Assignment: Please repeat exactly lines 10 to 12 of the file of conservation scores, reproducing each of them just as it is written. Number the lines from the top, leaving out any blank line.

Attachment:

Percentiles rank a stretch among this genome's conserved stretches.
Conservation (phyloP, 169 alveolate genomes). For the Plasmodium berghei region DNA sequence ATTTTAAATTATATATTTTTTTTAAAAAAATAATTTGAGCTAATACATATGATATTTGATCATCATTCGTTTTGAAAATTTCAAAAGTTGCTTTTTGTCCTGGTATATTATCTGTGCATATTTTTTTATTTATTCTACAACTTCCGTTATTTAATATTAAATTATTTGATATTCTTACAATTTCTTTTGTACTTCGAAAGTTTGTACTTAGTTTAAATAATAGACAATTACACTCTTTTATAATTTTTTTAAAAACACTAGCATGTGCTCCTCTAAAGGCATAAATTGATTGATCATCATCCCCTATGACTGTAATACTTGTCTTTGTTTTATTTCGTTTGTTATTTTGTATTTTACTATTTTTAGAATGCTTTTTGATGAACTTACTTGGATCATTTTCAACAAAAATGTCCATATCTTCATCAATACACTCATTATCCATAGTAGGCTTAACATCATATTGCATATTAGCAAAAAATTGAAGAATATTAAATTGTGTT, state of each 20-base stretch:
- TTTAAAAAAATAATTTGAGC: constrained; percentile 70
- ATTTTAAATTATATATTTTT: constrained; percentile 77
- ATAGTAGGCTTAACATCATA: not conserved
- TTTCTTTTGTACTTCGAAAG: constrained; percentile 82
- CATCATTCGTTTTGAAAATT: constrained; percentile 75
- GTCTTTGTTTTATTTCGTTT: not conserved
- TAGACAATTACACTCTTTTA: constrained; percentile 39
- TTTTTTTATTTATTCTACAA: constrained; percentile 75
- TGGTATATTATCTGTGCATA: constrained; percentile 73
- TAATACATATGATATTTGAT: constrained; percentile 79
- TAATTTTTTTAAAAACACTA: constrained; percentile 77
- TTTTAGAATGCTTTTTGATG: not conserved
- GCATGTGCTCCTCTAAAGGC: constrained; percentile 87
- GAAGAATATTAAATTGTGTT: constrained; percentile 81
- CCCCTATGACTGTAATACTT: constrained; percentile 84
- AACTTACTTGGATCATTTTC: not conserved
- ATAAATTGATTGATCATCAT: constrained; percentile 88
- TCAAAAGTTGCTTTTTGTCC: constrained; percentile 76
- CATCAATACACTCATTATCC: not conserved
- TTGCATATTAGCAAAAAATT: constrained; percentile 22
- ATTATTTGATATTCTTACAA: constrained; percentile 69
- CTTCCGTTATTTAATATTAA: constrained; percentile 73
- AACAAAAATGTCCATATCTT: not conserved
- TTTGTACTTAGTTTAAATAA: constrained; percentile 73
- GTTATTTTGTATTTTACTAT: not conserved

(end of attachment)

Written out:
- TTTTTTTATTTATTCTACAA: constrained; percentile 75
- TGGTATATTATCTGTGCATA: constrained; percentile 73
- TAATACATATGATATTTGAT: constrained; percentile 79